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UBS chops earnings expectations Add to ...

As investors await the unofficial start of the second quarter earnings season, with the release of Alcoa Inc.'s results after markets close on Monday, some observers are looking a little further out and seeing clouds: UBS strategists have chopped their expectations for 2011 earnings for the S&P 500.

"Our Equity Strategy team is reducing our 2011 S&P 500 earnings estimate by 4 per cent from $92 (U.S.) to $88, but maintaining our long-standing 2010 estimate of $80," said the strategists in a note. "Our estimates are now below the bottom-up consensus analyst estimates by $2 and $8 for 2010 and 2011, respectively."

There is a lengthy list of reasons behind the chop: The strategists have lowered their expectations for U.S. gross domestic product growth, global fiscal tightening is on its way, greater government regulation will translate to lower profitability for some sectors (such as financial stocks and health care), the U.S. dollar is up and commodity price expectations are lower than their earlier assumptions.

"2010 second quarter results are likely to once again exceed expectations but we expect that the magnitude of the aggregate positive earnings 'beats' will be the smallest since the market bottom in March 2009," the strategists said. "Crucially, forward guidance will likely be more cautious than in recent quarters given the uncertain macro outlook."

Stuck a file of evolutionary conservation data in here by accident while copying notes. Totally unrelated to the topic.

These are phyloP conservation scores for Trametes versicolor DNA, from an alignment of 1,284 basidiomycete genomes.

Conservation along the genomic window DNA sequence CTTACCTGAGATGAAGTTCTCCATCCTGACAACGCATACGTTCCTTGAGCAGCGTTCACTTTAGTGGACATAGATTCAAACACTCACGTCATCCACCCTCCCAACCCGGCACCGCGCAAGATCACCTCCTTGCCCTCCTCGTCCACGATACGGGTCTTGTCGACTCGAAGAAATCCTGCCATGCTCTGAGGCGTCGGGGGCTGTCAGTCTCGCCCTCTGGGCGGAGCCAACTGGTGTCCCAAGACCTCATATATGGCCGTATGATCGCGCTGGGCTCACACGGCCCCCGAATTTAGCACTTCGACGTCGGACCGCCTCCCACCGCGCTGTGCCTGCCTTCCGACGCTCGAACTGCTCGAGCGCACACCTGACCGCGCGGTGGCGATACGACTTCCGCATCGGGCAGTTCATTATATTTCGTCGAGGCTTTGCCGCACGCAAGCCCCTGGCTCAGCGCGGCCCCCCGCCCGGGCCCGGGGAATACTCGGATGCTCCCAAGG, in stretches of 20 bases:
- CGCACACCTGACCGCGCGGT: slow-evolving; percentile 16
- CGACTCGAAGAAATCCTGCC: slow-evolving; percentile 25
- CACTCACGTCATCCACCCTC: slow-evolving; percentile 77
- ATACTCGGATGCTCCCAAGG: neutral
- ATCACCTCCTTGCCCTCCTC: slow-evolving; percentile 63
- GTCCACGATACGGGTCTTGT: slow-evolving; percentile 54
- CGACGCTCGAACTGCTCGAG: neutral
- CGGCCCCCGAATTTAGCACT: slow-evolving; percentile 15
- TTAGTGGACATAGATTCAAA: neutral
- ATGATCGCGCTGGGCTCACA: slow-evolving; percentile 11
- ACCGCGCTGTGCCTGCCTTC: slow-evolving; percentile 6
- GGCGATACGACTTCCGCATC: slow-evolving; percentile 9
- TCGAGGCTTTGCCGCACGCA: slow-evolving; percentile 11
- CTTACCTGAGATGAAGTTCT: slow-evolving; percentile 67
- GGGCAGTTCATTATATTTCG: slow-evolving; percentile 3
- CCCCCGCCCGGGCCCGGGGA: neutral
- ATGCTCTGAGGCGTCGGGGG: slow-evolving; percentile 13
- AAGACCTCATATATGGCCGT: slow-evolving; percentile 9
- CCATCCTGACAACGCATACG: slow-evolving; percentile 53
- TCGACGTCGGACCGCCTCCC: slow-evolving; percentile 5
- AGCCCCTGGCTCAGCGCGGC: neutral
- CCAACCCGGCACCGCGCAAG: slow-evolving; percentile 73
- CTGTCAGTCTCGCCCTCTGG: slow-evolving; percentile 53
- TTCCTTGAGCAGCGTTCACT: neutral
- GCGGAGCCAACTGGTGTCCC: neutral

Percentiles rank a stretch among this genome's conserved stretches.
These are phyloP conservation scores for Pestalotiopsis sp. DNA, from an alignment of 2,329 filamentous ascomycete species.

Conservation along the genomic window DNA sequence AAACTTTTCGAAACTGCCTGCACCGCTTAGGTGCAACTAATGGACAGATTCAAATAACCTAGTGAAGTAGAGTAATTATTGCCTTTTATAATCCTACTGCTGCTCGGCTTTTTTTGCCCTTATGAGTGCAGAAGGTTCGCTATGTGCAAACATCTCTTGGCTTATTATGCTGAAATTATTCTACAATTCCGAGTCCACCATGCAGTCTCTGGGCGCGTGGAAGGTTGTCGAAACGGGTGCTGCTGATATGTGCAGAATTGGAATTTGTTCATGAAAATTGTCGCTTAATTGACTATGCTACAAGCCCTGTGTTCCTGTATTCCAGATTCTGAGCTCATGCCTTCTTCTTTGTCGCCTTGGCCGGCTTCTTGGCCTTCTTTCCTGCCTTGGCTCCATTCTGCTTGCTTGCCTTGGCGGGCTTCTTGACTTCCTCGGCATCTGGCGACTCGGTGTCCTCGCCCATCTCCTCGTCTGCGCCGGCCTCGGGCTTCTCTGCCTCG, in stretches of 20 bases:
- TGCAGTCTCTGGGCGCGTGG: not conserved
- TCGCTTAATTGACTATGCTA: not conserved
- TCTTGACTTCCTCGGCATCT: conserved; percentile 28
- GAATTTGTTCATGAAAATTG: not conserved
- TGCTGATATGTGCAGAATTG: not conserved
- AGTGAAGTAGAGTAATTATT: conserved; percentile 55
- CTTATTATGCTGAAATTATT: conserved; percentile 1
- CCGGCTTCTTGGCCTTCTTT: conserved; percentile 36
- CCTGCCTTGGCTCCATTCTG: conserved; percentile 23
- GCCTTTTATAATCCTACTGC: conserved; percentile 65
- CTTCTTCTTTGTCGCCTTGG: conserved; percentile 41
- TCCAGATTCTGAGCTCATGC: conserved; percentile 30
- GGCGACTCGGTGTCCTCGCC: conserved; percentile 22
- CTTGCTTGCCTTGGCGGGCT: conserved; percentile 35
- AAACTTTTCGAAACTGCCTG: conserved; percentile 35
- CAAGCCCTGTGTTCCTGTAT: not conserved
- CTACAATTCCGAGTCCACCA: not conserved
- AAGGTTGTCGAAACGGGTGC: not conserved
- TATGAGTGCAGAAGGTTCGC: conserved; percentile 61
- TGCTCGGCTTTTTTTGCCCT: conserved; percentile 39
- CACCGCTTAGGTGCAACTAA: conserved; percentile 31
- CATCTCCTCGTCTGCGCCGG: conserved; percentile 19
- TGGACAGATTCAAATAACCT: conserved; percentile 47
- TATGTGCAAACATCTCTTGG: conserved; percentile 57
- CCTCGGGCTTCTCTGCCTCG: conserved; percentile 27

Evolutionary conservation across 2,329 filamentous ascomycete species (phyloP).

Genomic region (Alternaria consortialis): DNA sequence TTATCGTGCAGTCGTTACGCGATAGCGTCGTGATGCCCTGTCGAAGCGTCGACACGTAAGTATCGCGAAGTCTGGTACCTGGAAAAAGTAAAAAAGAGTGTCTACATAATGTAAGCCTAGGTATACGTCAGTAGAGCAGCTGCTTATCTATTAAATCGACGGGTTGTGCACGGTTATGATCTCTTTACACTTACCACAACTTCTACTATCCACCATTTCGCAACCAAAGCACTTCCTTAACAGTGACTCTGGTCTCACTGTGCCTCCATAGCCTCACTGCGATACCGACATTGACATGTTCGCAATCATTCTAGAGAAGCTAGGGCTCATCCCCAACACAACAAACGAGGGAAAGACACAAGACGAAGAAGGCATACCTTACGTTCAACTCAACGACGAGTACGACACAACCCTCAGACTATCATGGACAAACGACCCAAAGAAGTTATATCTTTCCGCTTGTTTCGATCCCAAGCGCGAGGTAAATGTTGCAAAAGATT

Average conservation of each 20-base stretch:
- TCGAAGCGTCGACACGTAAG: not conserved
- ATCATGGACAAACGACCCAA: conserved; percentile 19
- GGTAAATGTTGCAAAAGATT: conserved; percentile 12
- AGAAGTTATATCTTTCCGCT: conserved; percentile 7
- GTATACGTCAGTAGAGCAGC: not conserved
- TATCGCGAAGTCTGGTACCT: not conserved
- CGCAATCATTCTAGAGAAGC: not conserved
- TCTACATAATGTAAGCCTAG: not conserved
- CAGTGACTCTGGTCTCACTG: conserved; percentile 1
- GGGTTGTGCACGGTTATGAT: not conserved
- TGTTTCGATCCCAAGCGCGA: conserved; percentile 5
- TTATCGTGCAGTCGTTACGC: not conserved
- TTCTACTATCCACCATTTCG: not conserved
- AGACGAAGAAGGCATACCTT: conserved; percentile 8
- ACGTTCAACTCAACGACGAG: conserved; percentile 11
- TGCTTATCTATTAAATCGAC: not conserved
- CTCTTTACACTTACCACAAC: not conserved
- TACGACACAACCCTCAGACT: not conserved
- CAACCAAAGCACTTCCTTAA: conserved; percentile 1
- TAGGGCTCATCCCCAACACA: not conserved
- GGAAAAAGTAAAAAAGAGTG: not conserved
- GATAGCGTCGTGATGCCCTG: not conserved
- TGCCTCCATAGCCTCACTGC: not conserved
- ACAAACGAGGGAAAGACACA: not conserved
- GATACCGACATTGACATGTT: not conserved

Indeed, the UBS strategists believe that analysts are set to lower their forward earnings estimates, which will weigh on equities. They recommend sticking with defensive stocks - particularly consumer staple and utilities - where valuations are attractive and stocks have a history of outperforming when the economic backdrop is uncertain.

"While Alcoa 'unofficially' kicks off second-quarter earnings season...as the first member of the Dow Jones industrial average to report, 26 S&P 500 companies have already reported second-quarter numbers," the strategists said.

"The results from these early reporters (mostly companies with a May fiscal quarter-end) have been generally positive - with 73 per cent beating estimates, confirming that estimates are likely too low for the quarter. However investors were generally disappointed with the forward-looking outlook. As a result, this group of companies underperformed the market by 1.4 per cent despite the better-than-expected results. The early reporters have both confirmed our belief that estimates are too low for the quarter and forward estimates for 2011 are too high."

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